South Korea fighting against hidden cameras on women

Police officers inspect a public bathroom in Gwangju amid the nationwide campaign to tackle digital sex crimes. Photo by Gwangju Police/Yonhap

SEOUL, July 9 (UPI) — The South Korean government’s month-long crackdown on digital sex crime has caught on-site secret filming of women at major subway stations in Seoul.

The joint inspection by the Ministry of Gender Equality and Family and the Seoul police in June captured 10 men, who were secretly filming women on subways and escalators at major subway stations in the capital city. The accused include two teenagers.

One is a 33-year-old office worker who was caught filming a woman in shorts standing before him on an escalator. He is accused of filming her for two minutes and 41 seconds with his mobile phone app, the ministry said in the press release.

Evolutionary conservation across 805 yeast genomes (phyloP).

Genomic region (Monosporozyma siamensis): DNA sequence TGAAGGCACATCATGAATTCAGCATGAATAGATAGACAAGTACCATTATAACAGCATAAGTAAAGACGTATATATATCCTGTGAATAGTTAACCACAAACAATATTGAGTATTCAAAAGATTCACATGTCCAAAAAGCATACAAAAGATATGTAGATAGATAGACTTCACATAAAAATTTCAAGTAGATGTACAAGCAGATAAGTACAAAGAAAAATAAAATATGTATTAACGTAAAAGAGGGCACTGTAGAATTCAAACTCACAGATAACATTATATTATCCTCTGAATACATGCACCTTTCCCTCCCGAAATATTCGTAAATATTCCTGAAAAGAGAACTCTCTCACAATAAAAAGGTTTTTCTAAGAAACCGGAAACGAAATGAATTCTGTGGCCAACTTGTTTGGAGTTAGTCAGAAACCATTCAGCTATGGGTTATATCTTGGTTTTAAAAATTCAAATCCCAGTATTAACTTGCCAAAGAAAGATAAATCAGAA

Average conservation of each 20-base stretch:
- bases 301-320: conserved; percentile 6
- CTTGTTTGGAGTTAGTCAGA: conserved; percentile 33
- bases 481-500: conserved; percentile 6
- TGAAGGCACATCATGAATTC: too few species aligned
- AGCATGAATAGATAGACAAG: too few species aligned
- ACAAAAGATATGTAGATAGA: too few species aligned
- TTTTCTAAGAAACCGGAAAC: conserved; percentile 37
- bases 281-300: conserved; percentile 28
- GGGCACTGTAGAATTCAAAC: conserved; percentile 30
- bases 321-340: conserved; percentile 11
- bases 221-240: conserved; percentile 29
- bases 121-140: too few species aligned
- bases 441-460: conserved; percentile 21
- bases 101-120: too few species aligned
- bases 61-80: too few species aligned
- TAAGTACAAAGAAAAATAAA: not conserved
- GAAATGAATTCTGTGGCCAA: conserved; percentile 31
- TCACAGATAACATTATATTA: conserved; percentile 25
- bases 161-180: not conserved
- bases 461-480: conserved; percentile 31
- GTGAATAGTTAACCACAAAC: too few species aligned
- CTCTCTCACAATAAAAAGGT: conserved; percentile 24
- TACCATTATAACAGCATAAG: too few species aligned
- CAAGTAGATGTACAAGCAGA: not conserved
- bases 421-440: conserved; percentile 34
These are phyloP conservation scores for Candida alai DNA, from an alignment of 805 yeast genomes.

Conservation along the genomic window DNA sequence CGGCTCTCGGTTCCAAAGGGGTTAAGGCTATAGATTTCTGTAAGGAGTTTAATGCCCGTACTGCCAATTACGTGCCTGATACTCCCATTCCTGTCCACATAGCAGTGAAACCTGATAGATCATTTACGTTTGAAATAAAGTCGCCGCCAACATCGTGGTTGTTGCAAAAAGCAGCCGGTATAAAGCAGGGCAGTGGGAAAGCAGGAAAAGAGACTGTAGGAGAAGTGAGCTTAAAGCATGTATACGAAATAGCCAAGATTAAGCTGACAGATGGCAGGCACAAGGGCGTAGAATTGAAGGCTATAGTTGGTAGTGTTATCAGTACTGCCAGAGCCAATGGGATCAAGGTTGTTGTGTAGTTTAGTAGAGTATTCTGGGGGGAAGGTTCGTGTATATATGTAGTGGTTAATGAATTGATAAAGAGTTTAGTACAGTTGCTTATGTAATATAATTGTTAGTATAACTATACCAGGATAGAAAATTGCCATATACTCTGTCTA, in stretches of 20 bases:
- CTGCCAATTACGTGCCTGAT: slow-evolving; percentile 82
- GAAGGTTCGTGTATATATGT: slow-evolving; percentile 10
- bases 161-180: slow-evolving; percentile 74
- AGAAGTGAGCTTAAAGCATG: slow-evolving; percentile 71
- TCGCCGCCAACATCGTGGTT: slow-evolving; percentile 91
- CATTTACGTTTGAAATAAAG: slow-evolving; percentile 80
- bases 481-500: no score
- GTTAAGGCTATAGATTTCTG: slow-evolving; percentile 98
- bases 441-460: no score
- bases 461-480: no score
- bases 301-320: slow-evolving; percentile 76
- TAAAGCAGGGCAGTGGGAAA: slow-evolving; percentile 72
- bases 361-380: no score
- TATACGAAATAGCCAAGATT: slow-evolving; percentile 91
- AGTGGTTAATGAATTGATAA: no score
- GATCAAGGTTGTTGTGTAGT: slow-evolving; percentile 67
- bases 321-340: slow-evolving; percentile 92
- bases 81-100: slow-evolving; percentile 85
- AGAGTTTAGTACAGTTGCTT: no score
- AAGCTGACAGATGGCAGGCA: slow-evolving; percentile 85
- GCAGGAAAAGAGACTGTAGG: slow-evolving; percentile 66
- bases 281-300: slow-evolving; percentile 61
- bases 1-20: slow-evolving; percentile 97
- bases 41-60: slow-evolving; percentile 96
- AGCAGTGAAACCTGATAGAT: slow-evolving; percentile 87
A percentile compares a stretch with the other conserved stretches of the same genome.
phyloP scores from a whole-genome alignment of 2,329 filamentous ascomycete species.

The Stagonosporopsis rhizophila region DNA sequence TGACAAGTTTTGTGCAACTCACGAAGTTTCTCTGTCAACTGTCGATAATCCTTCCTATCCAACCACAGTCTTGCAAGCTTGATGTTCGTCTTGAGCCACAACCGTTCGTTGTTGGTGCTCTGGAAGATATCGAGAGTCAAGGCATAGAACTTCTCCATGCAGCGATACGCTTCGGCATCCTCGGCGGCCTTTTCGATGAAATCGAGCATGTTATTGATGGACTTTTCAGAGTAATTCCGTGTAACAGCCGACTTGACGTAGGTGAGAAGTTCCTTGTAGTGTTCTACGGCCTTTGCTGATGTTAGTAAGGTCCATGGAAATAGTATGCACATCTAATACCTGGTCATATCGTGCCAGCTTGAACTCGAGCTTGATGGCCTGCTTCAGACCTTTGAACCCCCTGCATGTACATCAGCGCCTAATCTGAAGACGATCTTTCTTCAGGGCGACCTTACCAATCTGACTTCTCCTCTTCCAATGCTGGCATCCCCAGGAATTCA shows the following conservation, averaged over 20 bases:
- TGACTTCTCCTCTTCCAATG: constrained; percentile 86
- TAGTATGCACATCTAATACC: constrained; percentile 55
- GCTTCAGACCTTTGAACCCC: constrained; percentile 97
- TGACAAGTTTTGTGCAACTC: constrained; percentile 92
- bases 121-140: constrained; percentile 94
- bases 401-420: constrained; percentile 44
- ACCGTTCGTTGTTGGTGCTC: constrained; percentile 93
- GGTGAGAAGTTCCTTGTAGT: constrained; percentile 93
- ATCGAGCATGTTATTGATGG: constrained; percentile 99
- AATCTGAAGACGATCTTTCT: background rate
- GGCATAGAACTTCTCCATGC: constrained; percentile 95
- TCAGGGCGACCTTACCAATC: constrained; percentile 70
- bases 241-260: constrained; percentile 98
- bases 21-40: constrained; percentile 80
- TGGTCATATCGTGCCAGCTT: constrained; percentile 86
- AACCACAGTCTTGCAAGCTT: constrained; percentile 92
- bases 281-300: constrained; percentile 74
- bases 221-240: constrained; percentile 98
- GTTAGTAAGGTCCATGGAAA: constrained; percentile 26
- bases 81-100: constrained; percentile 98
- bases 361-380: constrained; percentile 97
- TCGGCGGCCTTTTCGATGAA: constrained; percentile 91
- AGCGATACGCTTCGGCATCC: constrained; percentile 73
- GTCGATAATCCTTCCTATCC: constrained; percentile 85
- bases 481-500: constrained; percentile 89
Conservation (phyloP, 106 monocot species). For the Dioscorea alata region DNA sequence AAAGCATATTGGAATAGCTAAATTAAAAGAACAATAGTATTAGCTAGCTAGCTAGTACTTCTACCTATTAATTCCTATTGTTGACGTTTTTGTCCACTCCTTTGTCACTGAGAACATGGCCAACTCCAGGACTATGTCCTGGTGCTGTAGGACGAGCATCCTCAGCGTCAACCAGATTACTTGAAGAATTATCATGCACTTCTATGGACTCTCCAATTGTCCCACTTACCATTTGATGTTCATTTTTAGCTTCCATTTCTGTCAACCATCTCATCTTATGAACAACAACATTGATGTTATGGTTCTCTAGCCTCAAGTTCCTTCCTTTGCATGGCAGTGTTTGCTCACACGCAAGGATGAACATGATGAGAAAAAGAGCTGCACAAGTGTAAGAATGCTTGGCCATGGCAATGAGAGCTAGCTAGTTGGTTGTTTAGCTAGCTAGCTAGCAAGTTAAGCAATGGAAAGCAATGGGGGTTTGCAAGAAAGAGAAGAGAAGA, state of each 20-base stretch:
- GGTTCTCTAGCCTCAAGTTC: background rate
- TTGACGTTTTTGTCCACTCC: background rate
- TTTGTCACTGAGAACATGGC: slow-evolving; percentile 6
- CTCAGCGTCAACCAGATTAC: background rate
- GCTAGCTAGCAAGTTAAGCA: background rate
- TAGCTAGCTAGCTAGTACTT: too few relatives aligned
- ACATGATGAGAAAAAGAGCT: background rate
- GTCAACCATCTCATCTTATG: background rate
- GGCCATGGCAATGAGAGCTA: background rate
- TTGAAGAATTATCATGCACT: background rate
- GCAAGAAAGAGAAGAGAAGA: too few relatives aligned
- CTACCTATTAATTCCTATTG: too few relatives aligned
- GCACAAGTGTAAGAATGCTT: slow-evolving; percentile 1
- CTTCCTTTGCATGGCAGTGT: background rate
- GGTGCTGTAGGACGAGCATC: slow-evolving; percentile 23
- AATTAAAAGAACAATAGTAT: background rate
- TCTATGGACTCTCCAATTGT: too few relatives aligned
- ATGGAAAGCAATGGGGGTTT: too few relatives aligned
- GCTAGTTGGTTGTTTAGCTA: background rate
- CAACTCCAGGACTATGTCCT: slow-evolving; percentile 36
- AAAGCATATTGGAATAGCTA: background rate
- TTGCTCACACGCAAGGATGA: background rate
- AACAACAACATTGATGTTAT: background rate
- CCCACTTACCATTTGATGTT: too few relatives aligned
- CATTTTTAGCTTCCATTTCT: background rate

Secret filming of women is rising in public places and the distribution of footage online is emerging as a form of digital sex crime.

According to government data, digital sex crimes have increased more than twofold from 2,400 cases in 2012 to 5,185 in 2016. A total of 2,086 online videos taken by hidden cameras were found and deleted in June by the Korea Communications Commission, the state media regulatory agency.

South Korean women have called for investigations into the emerging digital sex crimes. Thousands took to the streets over the weekend in Seoul in protest against what they say are biased investigations.

The protest was sparked by an investigation of a woman who allegedly photographed a man posing nude in a university drawing class in May. The woman is under trial. The demonstrators say police carried out the investigation quickly because the case involved a female perpetrator, different from the way they have dealt with crimes involving male perpetrators.

If charged, one can face a prison term of five years and fine of $8,980 (10 million won).


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